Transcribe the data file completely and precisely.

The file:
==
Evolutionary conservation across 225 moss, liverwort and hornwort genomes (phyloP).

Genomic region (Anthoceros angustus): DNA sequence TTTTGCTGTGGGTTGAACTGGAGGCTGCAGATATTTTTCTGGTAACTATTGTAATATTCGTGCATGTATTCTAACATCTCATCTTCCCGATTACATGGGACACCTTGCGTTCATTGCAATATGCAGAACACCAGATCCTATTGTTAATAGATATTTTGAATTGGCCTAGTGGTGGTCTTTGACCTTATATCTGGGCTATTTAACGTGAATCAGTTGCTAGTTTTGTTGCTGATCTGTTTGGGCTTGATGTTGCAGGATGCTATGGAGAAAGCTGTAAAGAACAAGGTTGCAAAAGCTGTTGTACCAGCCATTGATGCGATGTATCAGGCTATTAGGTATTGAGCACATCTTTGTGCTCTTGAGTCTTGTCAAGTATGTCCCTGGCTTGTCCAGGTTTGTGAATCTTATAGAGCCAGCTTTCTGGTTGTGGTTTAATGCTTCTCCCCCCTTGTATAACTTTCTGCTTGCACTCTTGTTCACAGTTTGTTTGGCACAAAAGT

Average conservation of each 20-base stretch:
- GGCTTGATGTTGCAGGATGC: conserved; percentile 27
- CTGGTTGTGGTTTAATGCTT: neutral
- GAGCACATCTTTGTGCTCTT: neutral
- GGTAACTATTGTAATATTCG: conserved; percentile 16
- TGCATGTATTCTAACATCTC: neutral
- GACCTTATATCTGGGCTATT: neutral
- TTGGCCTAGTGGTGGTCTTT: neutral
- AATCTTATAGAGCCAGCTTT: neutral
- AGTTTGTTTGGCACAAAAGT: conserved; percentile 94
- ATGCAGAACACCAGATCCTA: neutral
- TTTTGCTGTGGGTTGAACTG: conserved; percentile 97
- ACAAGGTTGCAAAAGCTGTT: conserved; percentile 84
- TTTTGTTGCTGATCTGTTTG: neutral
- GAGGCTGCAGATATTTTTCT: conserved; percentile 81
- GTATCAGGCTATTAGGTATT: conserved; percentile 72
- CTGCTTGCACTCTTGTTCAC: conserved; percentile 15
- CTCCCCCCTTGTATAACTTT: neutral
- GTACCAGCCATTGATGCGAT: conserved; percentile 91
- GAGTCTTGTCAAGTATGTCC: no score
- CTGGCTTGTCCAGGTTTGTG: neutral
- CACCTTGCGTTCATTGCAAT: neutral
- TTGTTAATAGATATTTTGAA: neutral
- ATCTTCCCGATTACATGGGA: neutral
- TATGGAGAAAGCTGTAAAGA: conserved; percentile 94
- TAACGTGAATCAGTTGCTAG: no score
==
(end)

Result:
Evolutionary conservation across 225 moss, liverwort and hornwort genomes (phyloP).

Genomic region (Anthoceros angustus): DNA sequence TTTTGCTGTGGGTTGAACTGGAGGCTGCAGATATTTTTCTGGTAACTATTGTAATATTCGTGCATGTATTCTAACATCTCATCTTCCCGATTACATGGGACACCTTGCGTTCATTGCAATATGCAGAACACCAGATCCTATTGTTAATAGATATTTTGAATTGGCCTAGTGGTGGTCTTTGACCTTATATCTGGGCTATTTAACGTGAATCAGTTGCTAGTTTTGTTGCTGATCTGTTTGGGCTTGATGTTGCAGGATGCTATGGAGAAAGCTGTAAAGAACAAGGTTGCAAAAGCTGTTGTACCAGCCATTGATGCGATGTATCAGGCTATTAGGTATTGAGCACATCTTTGTGCTCTTGAGTCTTGTCAAGTATGTCCCTGGCTTGTCCAGGTTTGTGAATCTTATAGAGCCAGCTTTCTGGTTGTGGTTTAATGCTTCTCCCCCCTTGTATAACTTTCTGCTTGCACTCTTGTTCACAGTTTGTTTGGCACAAAAGT

Average conservation of each 20-base stretch:
- GGCTTGATGTTGCAGGATGC: conserved; percentile 27
- CTGGTTGTGGTTTAATGCTT: neutral
- GAGCACATCTTTGTGCTCTT: neutral
- GGTAACTATTGTAATATTCG: conserved; percentile 16
- TGCATGTATTCTAACATCTC: neutral
- GACCTTATATCTGGGCTATT: neutral
- TTGGCCTAGTGGTGGTCTTT: neutral
- AATCTTATAGAGCCAGCTTT: neutral
- AGTTTGTTTGGCACAAAAGT: conserved; percentile 94
- ATGCAGAACACCAGATCCTA: neutral
- TTTTGCTGTGGGTTGAACTG: conserved; percentile 97
- ACAAGGTTGCAAAAGCTGTT: conserved; percentile 84
- TTTTGTTGCTGATCTGTTTG: neutral
- GAGGCTGCAGATATTTTTCT: conserved; percentile 81
- GTATCAGGCTATTAGGTATT: conserved; percentile 72
- CTGCTTGCACTCTTGTTCAC: conserved; percentile 15
- CTCCCCCCTTGTATAACTTT: neutral
- GTACCAGCCATTGATGCGAT: conserved; percentile 91
- GAGTCTTGTCAAGTATGTCC: no score
- CTGGCTTGTCCAGGTTTGTG: neutral
- CACCTTGCGTTCATTGCAAT: neutral
- TTGTTAATAGATATTTTGAA: neutral
- ATCTTCCCGATTACATGGGA: neutral
- TATGGAGAAAGCTGTAAAGA: conserved; percentile 94
- TAACGTGAATCAGTTGCTAG: no score